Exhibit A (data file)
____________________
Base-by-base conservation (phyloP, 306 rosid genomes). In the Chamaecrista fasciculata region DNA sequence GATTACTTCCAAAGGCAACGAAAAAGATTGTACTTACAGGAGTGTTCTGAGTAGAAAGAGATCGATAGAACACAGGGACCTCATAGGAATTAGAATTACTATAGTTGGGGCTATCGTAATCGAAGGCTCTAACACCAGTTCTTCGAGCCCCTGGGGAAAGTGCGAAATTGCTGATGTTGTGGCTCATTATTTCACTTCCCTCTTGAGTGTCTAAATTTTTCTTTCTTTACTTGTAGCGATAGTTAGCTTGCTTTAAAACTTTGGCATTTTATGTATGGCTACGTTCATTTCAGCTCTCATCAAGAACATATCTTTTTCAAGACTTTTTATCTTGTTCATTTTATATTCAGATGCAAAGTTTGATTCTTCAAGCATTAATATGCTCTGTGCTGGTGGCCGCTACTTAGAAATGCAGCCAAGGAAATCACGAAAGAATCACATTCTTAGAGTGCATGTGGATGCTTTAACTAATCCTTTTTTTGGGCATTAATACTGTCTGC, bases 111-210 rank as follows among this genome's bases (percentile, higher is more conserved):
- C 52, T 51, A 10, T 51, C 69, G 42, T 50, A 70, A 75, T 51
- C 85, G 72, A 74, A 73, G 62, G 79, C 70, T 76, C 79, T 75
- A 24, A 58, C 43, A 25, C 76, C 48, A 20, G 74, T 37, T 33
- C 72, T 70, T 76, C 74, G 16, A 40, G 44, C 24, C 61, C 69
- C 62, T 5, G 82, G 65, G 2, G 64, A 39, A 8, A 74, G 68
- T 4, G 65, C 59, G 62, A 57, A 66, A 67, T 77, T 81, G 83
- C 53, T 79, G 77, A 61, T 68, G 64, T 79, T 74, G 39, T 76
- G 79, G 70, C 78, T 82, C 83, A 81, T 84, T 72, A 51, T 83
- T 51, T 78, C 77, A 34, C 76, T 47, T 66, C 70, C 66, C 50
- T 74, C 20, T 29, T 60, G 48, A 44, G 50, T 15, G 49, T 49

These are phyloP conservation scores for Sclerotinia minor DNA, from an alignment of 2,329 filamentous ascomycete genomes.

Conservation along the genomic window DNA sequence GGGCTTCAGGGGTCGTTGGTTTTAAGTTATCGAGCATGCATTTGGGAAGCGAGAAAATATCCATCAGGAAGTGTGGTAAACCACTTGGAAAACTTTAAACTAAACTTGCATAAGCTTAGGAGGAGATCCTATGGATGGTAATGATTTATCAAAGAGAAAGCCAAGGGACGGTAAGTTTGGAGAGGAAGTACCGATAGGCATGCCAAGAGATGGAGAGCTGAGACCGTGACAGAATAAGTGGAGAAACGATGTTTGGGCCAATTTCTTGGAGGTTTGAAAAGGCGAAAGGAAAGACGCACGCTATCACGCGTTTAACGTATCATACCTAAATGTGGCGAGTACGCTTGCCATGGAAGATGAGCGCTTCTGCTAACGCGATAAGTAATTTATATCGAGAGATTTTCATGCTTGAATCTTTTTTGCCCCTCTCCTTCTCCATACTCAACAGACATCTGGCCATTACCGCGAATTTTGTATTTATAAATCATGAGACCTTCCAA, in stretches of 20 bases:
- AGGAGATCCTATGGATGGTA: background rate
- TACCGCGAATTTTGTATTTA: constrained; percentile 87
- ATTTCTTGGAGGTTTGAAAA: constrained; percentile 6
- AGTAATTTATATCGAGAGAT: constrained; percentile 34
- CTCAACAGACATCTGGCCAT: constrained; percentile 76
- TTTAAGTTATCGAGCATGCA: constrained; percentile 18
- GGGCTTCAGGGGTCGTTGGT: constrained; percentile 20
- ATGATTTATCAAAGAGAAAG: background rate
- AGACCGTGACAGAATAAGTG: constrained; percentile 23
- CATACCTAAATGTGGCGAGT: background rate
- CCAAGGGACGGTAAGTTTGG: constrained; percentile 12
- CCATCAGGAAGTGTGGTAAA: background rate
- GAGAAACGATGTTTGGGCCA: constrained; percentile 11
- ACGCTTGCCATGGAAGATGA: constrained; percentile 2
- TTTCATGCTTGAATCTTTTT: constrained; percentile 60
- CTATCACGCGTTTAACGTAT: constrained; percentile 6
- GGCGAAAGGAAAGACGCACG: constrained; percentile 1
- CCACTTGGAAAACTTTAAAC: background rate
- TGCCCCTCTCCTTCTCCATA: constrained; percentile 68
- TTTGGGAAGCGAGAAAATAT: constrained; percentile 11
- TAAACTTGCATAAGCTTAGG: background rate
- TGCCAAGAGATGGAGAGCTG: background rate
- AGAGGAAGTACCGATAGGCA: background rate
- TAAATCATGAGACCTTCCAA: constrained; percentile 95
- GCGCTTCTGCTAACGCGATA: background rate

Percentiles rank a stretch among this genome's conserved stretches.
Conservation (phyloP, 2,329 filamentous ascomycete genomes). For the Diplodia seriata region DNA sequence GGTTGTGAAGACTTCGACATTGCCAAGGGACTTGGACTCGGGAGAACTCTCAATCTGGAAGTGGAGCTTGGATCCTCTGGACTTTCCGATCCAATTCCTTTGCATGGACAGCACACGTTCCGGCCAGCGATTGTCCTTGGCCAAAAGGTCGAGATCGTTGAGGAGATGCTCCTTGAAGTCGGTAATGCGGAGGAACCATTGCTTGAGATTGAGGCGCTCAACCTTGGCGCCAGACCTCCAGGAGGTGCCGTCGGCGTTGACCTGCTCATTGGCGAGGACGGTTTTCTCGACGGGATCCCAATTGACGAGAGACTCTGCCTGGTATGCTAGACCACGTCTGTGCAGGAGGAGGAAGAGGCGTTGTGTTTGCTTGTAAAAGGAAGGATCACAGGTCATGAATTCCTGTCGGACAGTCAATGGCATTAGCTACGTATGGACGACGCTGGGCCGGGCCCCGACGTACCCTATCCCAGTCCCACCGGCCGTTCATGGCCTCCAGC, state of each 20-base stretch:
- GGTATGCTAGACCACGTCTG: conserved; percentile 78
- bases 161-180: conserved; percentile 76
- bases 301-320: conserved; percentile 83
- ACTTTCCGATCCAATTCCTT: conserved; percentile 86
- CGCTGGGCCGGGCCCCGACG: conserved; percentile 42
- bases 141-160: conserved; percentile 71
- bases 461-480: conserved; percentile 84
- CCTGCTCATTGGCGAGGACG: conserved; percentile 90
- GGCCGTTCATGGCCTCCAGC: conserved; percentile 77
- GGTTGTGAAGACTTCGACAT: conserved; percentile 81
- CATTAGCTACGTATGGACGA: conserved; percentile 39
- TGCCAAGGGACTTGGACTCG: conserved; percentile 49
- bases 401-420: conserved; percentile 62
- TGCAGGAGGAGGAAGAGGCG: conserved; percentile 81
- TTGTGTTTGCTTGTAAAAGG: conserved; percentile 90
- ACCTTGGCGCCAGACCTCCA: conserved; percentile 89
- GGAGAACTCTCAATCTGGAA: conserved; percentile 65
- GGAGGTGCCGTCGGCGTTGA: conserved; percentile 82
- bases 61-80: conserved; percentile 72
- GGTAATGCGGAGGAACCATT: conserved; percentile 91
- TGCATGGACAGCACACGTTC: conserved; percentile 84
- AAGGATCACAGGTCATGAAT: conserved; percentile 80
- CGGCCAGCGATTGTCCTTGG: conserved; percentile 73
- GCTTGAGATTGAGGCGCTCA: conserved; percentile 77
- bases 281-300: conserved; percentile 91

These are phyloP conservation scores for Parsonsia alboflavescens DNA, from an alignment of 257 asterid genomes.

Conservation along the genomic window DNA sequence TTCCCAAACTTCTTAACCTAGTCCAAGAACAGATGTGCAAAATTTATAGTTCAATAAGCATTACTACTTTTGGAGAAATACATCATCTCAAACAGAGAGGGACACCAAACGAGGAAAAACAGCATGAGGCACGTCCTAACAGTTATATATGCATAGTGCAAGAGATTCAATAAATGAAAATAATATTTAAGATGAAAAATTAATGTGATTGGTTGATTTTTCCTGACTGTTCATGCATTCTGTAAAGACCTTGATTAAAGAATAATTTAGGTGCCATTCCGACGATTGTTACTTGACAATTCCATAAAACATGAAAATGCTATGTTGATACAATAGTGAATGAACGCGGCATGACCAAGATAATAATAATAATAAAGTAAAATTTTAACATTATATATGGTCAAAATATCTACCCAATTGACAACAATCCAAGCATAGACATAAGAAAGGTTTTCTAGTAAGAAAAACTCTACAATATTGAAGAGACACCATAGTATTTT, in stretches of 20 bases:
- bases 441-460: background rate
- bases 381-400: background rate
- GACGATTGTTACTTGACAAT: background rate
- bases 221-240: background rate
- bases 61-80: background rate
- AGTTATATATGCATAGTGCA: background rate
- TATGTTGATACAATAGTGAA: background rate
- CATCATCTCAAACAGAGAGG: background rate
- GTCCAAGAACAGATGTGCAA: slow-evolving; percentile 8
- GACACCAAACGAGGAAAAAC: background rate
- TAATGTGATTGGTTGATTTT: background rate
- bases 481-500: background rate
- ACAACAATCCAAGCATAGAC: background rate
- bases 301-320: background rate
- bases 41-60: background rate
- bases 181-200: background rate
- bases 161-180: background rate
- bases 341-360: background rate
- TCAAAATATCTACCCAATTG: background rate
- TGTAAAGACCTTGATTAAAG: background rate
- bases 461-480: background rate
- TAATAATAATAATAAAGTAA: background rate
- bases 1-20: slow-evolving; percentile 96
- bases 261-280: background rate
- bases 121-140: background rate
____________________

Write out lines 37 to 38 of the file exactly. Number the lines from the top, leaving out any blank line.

- TAAATCATGAGACCTTCCAA: constrained; percentile 95
- GCGCTTCTGCTAACGCGATA: background rate